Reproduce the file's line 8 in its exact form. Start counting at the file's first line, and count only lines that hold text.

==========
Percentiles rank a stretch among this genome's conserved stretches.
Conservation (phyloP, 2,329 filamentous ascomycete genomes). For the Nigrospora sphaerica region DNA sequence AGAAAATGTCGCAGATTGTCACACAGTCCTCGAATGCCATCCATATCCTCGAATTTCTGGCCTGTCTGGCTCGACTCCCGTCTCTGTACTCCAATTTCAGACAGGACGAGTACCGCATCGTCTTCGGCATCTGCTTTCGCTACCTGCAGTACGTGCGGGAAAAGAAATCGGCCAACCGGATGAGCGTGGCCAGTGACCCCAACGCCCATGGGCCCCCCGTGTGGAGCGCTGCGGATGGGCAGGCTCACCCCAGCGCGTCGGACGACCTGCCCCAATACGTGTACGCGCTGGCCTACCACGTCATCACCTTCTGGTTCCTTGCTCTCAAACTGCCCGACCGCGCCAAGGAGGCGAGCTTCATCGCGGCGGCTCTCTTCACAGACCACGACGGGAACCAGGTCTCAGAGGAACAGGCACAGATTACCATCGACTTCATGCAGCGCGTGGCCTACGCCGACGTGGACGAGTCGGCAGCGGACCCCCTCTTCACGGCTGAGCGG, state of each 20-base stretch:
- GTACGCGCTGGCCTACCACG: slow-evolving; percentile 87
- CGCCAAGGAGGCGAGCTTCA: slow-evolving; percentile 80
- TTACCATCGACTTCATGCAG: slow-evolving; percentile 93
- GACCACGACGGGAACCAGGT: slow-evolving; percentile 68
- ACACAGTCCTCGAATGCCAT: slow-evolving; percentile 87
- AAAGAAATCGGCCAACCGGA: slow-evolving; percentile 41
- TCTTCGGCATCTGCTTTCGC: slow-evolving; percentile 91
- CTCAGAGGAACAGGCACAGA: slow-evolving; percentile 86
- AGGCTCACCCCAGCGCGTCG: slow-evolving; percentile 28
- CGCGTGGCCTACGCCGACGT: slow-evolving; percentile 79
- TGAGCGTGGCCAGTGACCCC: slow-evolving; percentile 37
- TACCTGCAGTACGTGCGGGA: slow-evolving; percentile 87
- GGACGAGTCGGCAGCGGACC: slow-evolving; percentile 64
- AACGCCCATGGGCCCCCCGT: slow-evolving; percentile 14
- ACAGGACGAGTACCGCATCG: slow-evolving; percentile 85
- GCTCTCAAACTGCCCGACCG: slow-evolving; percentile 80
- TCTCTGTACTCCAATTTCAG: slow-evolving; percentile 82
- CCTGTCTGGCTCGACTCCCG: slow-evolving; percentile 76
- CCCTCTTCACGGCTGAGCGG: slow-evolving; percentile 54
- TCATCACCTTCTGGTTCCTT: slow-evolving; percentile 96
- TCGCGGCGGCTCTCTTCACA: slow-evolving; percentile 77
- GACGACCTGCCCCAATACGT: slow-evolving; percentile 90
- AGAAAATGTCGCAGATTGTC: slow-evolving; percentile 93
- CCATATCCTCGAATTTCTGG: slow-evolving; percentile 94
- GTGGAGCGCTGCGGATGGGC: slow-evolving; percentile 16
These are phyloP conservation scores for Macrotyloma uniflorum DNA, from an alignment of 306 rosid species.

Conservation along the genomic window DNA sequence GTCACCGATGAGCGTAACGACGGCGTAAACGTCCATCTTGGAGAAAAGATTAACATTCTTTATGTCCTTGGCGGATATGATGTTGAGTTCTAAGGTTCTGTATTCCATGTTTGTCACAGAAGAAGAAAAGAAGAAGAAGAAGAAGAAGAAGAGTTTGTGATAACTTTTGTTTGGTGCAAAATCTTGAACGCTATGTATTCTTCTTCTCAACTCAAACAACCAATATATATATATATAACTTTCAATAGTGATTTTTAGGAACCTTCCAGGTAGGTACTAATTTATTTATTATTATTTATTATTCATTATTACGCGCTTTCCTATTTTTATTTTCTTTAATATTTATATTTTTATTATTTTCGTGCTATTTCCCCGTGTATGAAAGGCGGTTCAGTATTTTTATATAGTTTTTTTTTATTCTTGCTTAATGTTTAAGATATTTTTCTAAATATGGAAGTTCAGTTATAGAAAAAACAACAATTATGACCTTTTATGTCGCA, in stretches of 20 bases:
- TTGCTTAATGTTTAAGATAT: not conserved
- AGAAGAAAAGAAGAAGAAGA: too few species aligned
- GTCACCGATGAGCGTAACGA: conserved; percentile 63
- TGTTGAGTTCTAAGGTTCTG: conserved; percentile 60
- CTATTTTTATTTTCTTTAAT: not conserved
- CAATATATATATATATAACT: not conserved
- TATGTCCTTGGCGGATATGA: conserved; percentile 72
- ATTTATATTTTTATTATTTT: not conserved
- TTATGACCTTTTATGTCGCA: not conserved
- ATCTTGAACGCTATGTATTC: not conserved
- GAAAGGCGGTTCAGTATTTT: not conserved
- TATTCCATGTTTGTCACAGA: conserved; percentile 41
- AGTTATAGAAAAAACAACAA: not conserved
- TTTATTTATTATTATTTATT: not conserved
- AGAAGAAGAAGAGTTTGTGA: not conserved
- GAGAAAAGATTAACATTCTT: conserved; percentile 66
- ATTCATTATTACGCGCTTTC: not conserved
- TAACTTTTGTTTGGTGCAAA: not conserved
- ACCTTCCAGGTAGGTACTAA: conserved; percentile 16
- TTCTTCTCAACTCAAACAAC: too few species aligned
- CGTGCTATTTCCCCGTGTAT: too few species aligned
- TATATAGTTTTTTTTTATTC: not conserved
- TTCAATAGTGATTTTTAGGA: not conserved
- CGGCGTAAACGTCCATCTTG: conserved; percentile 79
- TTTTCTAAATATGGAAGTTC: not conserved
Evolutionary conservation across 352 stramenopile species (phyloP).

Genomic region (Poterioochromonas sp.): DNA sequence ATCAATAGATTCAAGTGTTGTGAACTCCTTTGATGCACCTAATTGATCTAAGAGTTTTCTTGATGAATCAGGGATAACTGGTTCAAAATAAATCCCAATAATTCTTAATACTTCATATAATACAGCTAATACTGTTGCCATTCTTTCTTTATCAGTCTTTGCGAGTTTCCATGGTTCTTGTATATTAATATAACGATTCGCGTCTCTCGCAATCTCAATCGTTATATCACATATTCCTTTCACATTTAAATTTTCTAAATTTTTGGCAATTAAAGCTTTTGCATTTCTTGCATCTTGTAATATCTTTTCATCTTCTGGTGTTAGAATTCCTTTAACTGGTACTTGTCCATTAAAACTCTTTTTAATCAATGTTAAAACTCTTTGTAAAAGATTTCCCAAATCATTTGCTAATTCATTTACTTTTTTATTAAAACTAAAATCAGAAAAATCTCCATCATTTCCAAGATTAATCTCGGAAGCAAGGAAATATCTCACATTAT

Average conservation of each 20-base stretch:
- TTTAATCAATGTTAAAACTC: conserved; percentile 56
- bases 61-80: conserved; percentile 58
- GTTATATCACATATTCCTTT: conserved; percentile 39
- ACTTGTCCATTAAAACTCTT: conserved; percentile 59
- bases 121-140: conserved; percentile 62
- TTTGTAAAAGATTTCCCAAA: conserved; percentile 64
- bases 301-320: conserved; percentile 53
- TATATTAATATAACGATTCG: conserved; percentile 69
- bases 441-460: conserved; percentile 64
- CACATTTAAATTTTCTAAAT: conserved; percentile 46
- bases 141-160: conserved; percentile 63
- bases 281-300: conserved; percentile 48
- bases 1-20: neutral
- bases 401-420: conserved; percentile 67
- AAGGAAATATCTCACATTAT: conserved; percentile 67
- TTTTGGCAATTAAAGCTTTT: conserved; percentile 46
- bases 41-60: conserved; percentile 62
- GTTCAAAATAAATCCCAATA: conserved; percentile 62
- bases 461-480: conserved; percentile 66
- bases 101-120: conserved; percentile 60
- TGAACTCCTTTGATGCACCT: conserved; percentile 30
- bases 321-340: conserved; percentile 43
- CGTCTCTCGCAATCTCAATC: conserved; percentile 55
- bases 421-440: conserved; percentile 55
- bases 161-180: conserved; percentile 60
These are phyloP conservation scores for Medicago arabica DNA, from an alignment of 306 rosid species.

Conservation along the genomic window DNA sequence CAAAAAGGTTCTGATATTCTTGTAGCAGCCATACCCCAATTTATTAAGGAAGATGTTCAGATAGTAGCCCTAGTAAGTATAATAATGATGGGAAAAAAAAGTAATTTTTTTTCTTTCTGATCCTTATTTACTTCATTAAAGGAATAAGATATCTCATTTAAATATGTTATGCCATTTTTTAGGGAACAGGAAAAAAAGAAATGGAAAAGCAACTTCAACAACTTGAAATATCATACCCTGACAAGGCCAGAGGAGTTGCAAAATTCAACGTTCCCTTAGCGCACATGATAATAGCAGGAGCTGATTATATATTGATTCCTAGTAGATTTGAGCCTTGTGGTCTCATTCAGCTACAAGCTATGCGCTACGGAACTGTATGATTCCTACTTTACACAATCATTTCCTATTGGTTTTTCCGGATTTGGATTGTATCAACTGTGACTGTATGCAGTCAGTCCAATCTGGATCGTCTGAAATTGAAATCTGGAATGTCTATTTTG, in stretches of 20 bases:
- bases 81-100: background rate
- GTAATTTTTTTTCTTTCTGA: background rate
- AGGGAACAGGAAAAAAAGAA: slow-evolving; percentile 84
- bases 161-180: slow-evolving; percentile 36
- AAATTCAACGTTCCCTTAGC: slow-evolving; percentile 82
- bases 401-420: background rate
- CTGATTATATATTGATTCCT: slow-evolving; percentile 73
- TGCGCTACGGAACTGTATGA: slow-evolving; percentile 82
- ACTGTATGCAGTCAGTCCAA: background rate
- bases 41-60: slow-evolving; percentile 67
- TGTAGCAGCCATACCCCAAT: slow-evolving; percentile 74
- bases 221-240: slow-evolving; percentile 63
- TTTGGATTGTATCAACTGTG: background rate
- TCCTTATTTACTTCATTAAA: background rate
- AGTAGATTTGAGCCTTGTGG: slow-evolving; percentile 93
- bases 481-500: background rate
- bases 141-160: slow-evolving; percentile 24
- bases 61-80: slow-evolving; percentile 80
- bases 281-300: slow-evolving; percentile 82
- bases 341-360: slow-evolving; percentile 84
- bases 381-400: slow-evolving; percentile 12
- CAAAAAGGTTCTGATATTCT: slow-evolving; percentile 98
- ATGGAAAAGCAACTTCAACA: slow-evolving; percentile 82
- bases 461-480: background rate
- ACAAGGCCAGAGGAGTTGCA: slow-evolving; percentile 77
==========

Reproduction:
- AAAGAAATCGGCCAACCGGA: slow-evolving; percentile 41